Today, the U.S. has the highest incarceration rate of any country in the world. With over 2.3 million men and women living behind bars, our imprisonment rate is the highest it’s ever been in U.S. history. And yet, our criminal justice system has failed on every count: public safety, fairness and cost-effectiveness. Across the country, the criminal justice reform conversation is heating up. Each week, we feature our some of the most exciting and relevant news in overincarceration discourse that we’ve spotted from the previous week. Check back weekly for our top picks.
Since 1980, the number of federal prisoners has grown by over 700 percent, and costs have risen even more steeply; for FY2013, the BOP requested an allocation of $6.9 billion. The question is not whether we ought to reduce the size of the federal prison system, but how best to do so. To that end, the Senate Judiciary Committee held a hearing on August 1 to consider the testimony of experts on ideas for safely reducing the number of federal prisoners. The hearing is worth a watch. Notable testimony came from Boston Police Commissioner Edward Davis, who stated that “mass arrest and strict prosecution will not work” to control drug abuse, and highlighted the successes of drug courts and treatment in reducing recidivism. Former U.S. Attorney Brett Tolman called our “unsustainable prison growth…a looming threat to public safety”, and decried long sentences for federal drug offenders. The ACLU also submitted written testimony, in which it called for Congress to emulate the bipartisan reform successes of several states.
The federal Bureau of Prisons (BOP) recently conducted a two-year pilot program in which it placed eligible elderly prisoners on home detention (which includes detention in a nursing home or other residential long-term care facility) until the end of their prison terms. In December 2011, the BOP reported to Congress on the results of the program (the Elderly and Family Reunification for Certain Non-Violent Offenders Pilot Program). According to the BOP, the pilot achieved no cost-savings and actually imposed an additional $540,631 of costs above what would have been spent to incarcerate these inmates in BOP facilities. The GAO isn’t sure that the BOP’s calculation is correct, but no matter the bottom line, the BOP should explore most cost-effective means of releasing elderly prisoners. As the article above explains, the objective should be to get aging prisoners out of the prison system altogether, and not simply to re-imprison them in a secured nursing home or other facility, which may or may not be less costly than minimum-or-low-security prison facilities.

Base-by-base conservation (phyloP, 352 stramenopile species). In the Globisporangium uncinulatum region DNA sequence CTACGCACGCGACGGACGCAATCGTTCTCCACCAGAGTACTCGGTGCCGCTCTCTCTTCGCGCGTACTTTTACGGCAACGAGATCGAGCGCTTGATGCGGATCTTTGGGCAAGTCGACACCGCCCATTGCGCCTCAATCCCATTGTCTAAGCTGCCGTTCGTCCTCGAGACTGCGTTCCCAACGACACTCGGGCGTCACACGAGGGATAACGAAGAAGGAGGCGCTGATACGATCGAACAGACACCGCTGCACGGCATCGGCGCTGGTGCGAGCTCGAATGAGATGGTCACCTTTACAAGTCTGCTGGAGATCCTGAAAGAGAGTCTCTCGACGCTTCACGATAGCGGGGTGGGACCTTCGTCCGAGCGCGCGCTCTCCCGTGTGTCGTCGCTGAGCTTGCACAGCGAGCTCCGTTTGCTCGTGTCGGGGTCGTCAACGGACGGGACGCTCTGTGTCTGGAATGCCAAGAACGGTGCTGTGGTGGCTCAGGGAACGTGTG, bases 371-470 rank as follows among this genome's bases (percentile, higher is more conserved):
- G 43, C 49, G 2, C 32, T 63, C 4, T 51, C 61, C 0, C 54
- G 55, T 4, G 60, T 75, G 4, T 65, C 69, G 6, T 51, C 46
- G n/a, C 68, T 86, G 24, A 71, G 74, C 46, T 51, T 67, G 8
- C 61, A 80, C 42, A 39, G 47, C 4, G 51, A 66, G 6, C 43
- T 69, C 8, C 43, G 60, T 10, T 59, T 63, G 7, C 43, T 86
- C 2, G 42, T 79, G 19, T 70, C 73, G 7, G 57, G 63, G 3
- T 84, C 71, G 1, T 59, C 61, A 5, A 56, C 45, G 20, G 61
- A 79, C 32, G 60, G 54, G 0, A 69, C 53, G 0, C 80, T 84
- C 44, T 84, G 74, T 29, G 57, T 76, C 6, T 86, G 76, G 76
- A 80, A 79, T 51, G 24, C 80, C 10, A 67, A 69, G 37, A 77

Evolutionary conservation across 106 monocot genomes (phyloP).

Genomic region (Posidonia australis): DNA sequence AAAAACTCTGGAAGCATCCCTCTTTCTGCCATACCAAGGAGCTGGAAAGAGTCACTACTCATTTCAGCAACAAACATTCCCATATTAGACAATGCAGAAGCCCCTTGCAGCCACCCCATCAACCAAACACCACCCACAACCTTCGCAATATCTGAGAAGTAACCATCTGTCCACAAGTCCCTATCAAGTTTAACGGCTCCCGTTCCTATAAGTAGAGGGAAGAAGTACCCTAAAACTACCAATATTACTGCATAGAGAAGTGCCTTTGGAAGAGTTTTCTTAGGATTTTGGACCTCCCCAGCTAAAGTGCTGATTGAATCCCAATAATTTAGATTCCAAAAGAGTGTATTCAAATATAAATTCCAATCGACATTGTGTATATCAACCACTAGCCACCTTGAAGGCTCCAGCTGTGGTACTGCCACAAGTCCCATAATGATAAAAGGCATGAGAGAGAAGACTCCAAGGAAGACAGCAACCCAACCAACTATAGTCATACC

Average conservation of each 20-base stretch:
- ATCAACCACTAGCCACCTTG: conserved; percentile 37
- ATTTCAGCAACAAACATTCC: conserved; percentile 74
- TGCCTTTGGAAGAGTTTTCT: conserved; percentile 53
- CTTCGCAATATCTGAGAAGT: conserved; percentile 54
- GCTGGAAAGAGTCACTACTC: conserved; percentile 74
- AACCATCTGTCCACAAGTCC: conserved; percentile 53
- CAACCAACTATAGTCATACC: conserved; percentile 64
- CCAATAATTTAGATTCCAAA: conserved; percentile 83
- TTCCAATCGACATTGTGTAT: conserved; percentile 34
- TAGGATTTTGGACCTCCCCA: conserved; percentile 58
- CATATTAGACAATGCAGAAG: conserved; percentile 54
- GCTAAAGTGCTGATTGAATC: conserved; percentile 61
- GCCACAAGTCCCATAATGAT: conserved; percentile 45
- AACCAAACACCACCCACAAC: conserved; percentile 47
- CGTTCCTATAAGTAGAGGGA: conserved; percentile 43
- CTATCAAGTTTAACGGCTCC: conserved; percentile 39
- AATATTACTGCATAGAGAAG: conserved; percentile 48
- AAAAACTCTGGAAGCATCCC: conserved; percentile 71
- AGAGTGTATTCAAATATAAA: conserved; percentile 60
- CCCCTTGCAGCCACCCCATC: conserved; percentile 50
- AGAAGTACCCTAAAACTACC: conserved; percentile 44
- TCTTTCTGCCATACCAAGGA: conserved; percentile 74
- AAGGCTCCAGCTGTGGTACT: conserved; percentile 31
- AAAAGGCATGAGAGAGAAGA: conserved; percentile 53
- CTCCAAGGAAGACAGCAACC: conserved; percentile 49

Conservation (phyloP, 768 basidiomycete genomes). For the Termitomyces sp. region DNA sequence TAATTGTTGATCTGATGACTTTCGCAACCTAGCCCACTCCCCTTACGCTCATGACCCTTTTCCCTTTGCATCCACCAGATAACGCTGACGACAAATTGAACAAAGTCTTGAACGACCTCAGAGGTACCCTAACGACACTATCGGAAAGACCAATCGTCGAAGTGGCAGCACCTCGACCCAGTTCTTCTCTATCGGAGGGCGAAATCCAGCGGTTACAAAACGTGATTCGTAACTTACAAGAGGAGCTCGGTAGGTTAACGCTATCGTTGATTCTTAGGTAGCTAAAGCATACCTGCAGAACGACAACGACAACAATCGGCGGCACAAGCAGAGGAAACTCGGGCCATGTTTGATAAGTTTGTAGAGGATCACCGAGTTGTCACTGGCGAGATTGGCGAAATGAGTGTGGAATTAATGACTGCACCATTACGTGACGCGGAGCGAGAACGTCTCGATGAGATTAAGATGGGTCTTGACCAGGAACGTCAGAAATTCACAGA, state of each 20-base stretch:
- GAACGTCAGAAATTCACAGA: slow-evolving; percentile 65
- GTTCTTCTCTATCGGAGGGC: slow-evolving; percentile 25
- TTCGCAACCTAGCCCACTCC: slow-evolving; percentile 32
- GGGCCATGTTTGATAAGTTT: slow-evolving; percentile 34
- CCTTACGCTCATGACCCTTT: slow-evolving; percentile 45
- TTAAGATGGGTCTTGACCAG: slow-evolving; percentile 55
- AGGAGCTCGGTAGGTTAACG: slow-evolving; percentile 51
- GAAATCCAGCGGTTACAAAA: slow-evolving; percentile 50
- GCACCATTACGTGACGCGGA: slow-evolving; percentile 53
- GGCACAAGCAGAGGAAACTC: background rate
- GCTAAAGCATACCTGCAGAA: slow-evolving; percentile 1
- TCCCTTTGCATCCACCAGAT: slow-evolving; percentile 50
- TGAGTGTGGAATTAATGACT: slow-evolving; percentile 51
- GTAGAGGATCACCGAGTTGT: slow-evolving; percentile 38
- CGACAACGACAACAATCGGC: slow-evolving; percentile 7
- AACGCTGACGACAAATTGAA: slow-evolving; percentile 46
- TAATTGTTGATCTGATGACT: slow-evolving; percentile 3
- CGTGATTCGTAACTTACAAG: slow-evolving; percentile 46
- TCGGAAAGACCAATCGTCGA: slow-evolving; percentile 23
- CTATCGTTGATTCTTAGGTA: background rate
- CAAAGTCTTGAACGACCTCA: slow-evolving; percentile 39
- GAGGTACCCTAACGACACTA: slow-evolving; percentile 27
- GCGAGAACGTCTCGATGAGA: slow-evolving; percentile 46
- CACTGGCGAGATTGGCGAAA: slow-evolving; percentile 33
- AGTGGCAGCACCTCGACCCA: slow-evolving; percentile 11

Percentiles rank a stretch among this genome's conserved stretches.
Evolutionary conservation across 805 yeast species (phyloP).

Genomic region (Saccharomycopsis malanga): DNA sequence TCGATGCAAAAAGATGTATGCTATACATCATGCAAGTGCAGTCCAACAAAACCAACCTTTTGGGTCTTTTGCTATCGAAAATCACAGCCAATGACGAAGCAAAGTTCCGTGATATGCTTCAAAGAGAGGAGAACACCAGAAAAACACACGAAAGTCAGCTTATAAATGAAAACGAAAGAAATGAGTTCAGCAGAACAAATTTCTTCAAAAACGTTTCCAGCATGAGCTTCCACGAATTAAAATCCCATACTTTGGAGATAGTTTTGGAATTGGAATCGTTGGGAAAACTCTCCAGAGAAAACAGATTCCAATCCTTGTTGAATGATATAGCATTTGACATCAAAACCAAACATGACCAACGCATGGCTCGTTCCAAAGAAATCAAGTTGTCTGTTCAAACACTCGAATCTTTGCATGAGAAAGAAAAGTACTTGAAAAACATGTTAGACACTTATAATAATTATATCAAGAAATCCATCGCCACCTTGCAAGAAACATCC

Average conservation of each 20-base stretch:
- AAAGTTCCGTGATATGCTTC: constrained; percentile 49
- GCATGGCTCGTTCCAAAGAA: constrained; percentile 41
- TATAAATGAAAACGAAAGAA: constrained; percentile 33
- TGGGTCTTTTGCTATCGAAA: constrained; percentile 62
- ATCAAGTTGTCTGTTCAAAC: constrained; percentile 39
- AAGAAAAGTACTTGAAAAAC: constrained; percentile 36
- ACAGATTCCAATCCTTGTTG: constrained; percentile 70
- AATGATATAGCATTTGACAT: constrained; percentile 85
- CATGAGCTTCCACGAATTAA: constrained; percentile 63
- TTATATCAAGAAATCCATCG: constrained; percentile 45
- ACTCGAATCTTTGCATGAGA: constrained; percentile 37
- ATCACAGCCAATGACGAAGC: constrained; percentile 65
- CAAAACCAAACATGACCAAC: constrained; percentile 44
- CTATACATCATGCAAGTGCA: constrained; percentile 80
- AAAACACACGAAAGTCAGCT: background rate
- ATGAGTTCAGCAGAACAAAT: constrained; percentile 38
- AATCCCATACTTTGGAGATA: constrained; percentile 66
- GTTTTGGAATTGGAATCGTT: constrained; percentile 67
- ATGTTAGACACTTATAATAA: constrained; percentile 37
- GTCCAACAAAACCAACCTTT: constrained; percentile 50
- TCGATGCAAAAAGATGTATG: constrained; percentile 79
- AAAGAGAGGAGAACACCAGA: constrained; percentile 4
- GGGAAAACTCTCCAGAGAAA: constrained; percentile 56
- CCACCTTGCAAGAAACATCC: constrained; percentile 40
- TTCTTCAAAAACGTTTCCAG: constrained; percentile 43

The final bill signed by Gov. Patrick denies parole to some people convicted of a third felony, but also granted parole eligibility for hundreds of prisoners convicted of drug offenses. Additionally, the bill reduced mandatory minimum sentences for some drug offenses and reduced the “school zone” for drug offenses (and area in which enhanced penalties apply) from 1,000 to 300 feet, which could reduce school zone enhancements by as much as 75 percent. Moreover, Gov. Patrick’s signature came after legislative leaders promised they would try to reduce strict sentencing rules for certain drug crimes when the new legislative session begins in January.
Although nearly half of the 400,000 immigrants detained annually are housed in private facilities, the federal government — which spends $2 billion a year on keeping those people in custody — says it isn't necessarily cheaper to outsource the work, which is of course the central argument for prison privatization. If cost-effectiveness can’t explain the popularity of private immigration detention facilities, what can? Political influence probably has much to do with it; the three largest private prison companies have spent at least $45 million combined on campaign donations and lobbyists at the state and federal level in the last decade. For more, read The Sentencing Project’s new report on for-profit detention.
Uruguayan President Jose Mujica has proposed a plan not just to legalize marijuana, but to establish a government monopoly of marijuana sales. Personal marijuana use is already decriminalized in Uruguay. Uruguay is not the only Latin American country rethinking its approach to controlling drug use and sale; decriminalization of marijuana and other drugs is also being considered by the heads of Guatemala, Colombia, Brazil, and Argentina.
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